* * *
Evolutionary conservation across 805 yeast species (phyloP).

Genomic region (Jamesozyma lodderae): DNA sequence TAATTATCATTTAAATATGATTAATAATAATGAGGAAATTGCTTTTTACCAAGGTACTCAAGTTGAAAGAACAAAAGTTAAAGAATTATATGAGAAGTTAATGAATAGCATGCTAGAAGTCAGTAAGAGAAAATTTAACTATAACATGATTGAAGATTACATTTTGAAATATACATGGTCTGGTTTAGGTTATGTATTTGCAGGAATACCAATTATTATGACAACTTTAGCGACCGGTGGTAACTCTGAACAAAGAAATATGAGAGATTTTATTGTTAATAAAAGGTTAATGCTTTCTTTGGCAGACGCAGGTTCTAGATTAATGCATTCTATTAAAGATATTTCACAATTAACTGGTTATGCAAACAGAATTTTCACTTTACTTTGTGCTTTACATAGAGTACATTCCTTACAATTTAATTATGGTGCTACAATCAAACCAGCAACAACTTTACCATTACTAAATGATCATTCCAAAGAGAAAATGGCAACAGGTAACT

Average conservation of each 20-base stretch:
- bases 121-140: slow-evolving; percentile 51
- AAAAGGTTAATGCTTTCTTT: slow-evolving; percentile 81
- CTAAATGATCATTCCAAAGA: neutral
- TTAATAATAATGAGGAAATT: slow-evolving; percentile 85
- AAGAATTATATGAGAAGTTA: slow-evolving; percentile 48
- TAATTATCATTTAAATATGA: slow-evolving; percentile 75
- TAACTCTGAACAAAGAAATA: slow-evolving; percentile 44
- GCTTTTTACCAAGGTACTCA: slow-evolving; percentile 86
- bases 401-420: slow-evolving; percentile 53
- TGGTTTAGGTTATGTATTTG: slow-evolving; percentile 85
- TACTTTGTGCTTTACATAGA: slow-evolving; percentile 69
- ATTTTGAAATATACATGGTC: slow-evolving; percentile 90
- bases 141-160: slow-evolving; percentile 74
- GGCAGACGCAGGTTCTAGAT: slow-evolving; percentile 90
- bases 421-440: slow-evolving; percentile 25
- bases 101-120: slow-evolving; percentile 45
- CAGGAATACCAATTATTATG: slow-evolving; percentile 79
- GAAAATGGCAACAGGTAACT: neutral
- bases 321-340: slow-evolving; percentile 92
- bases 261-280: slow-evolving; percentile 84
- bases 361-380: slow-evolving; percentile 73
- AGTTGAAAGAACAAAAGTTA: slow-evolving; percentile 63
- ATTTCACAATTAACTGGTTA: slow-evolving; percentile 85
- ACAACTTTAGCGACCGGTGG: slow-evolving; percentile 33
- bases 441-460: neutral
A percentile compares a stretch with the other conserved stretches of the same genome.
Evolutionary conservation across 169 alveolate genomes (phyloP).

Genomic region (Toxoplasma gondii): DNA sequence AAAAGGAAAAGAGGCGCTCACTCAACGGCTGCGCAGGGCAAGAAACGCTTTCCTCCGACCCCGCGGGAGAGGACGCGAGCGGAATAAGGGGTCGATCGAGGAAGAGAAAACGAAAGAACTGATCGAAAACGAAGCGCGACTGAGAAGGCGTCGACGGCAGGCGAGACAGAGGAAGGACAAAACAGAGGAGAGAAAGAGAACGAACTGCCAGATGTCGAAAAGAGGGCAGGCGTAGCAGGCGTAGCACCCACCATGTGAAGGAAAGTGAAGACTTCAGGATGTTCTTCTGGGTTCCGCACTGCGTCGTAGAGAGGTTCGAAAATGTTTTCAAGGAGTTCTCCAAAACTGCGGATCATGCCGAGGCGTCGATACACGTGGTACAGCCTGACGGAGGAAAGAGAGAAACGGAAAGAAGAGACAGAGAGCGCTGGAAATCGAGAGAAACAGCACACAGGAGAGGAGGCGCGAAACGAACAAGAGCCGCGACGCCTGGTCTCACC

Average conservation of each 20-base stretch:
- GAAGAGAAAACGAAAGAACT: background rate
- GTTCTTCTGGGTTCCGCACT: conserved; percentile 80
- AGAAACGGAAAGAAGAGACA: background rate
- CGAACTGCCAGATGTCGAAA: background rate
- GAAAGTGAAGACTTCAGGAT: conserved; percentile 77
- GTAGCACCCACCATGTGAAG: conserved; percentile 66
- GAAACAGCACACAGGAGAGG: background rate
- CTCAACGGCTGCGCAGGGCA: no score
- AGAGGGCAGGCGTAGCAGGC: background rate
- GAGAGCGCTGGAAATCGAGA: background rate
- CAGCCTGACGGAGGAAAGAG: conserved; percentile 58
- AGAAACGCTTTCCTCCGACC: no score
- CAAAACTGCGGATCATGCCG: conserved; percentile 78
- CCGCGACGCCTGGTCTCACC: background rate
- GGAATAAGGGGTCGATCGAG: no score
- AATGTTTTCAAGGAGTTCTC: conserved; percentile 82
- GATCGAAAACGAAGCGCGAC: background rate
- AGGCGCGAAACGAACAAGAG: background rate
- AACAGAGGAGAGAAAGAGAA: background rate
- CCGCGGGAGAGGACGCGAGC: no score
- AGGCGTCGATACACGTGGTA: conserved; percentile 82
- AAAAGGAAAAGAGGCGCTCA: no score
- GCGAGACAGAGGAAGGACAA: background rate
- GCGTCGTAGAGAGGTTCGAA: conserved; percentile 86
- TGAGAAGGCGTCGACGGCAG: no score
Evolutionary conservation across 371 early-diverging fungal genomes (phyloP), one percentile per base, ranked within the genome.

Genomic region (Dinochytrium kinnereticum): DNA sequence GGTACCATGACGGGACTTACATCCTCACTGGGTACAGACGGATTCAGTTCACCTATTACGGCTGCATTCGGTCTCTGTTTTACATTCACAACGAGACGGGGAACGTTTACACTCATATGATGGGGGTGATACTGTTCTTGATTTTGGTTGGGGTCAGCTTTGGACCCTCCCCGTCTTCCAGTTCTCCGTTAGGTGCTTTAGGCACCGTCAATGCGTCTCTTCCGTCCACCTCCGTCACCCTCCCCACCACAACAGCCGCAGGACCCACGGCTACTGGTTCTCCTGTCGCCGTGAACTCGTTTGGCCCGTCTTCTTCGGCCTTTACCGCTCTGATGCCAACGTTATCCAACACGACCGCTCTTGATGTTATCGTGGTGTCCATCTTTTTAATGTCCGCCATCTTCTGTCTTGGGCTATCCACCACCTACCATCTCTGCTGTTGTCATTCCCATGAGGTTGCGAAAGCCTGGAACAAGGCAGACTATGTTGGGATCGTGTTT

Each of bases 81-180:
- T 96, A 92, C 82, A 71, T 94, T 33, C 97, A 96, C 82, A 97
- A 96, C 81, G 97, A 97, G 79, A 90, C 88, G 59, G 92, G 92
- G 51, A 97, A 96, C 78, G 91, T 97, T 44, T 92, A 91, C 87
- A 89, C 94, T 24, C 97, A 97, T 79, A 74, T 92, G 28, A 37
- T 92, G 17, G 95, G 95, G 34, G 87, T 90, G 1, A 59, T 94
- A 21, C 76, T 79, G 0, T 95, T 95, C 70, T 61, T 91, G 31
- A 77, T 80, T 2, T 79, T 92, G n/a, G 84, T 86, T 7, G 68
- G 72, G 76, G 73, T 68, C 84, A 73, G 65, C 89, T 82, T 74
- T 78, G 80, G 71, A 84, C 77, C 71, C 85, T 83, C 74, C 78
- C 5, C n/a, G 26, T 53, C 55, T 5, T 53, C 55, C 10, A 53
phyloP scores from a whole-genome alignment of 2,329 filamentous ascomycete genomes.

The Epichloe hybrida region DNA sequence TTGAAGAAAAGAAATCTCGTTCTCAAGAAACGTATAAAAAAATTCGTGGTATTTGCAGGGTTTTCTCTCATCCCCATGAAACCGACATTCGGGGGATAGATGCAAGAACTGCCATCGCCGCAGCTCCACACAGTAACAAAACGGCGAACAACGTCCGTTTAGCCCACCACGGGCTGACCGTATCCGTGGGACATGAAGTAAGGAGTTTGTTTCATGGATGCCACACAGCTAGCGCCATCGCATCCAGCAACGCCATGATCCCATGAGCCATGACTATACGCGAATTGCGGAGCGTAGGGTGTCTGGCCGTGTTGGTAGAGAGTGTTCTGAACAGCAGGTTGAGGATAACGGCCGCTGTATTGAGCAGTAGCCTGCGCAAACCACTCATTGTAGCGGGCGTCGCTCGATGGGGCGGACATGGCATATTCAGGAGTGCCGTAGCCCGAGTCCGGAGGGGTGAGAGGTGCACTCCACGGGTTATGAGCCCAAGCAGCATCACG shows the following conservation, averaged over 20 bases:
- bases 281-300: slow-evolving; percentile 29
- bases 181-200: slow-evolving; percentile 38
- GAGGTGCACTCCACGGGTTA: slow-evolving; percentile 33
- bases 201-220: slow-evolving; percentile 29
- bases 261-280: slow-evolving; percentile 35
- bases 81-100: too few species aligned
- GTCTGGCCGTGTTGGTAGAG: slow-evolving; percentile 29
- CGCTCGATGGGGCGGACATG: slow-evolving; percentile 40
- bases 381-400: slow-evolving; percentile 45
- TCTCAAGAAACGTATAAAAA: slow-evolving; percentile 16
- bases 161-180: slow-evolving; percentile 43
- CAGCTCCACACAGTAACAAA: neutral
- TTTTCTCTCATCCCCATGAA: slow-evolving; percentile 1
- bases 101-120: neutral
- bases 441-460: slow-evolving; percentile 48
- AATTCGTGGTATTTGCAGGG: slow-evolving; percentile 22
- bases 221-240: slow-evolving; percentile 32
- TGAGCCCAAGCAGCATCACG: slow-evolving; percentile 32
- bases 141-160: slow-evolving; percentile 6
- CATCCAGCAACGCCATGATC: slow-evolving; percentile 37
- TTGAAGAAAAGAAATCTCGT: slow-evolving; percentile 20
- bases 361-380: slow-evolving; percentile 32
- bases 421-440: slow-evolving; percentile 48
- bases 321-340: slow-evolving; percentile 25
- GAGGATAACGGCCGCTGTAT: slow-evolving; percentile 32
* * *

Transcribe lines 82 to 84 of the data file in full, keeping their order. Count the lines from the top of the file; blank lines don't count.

- TCTCAAGAAACGTATAAAAA: slow-evolving; percentile 16
- bases 161-180: slow-evolving; percentile 43
- CAGCTCCACACAGTAACAAA: neutral